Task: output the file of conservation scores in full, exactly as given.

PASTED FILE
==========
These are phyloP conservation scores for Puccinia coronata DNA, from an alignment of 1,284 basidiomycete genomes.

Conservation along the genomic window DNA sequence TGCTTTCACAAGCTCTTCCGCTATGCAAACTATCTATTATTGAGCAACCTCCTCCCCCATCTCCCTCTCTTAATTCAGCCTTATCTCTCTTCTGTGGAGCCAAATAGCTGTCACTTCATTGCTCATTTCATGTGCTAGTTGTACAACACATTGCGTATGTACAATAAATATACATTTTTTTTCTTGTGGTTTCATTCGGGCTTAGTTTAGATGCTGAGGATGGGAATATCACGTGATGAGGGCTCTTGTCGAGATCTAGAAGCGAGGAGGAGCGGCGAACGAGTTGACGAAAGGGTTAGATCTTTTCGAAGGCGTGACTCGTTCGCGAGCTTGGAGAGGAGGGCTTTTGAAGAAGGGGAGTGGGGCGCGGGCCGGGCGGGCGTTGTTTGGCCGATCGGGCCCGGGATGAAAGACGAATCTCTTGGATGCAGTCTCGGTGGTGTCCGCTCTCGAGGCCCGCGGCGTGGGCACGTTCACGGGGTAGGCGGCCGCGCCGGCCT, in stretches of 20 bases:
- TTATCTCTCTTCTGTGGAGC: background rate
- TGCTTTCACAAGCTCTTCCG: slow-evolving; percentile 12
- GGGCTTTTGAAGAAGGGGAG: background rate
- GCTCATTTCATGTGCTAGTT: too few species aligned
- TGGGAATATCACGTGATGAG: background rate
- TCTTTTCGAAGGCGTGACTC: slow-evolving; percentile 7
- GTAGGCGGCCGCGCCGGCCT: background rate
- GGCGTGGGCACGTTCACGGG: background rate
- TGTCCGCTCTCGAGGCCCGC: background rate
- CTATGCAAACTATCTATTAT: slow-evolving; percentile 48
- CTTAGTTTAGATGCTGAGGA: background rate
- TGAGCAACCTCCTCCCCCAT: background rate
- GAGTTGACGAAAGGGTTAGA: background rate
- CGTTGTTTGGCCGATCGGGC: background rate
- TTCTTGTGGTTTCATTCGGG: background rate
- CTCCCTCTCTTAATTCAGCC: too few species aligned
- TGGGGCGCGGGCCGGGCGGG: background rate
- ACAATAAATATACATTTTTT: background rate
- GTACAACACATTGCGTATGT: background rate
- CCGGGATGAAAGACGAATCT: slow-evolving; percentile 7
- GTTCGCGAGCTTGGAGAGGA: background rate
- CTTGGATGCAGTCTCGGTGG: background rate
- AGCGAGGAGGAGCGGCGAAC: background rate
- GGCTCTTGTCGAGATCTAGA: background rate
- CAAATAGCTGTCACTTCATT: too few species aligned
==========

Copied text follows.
These are phyloP conservation scores for Puccinia coronata DNA, from an alignment of 1,284 basidiomycete genomes.

Conservation along the genomic window DNA sequence TGCTTTCACAAGCTCTTCCGCTATGCAAACTATCTATTATTGAGCAACCTCCTCCCCCATCTCCCTCTCTTAATTCAGCCTTATCTCTCTTCTGTGGAGCCAAATAGCTGTCACTTCATTGCTCATTTCATGTGCTAGTTGTACAACACATTGCGTATGTACAATAAATATACATTTTTTTTCTTGTGGTTTCATTCGGGCTTAGTTTAGATGCTGAGGATGGGAATATCACGTGATGAGGGCTCTTGTCGAGATCTAGAAGCGAGGAGGAGCGGCGAACGAGTTGACGAAAGGGTTAGATCTTTTCGAAGGCGTGACTCGTTCGCGAGCTTGGAGAGGAGGGCTTTTGAAGAAGGGGAGTGGGGCGCGGGCCGGGCGGGCGTTGTTTGGCCGATCGGGCCCGGGATGAAAGACGAATCTCTTGGATGCAGTCTCGGTGGTGTCCGCTCTCGAGGCCCGCGGCGTGGGCACGTTCACGGGGTAGGCGGCCGCGCCGGCCT, in stretches of 20 bases:
- TTATCTCTCTTCTGTGGAGC: background rate
- TGCTTTCACAAGCTCTTCCG: slow-evolving; percentile 12
- GGGCTTTTGAAGAAGGGGAG: background rate
- GCTCATTTCATGTGCTAGTT: too few species aligned
- TGGGAATATCACGTGATGAG: background rate
- TCTTTTCGAAGGCGTGACTC: slow-evolving; percentile 7
- GTAGGCGGCCGCGCCGGCCT: background rate
- GGCGTGGGCACGTTCACGGG: background rate
- TGTCCGCTCTCGAGGCCCGC: background rate
- CTATGCAAACTATCTATTAT: slow-evolving; percentile 48
- CTTAGTTTAGATGCTGAGGA: background rate
- TGAGCAACCTCCTCCCCCAT: background rate
- GAGTTGACGAAAGGGTTAGA: background rate
- CGTTGTTTGGCCGATCGGGC: background rate
- TTCTTGTGGTTTCATTCGGG: background rate
- CTCCCTCTCTTAATTCAGCC: too few species aligned
- TGGGGCGCGGGCCGGGCGGG: background rate
- ACAATAAATATACATTTTTT: background rate
- GTACAACACATTGCGTATGT: background rate
- CCGGGATGAAAGACGAATCT: slow-evolving; percentile 7
- GTTCGCGAGCTTGGAGAGGA: background rate
- CTTGGATGCAGTCTCGGTGG: background rate
- AGCGAGGAGGAGCGGCGAAC: background rate
- GGCTCTTGTCGAGATCTAGA: background rate
- CAAATAGCTGTCACTTCATT: too few species aligned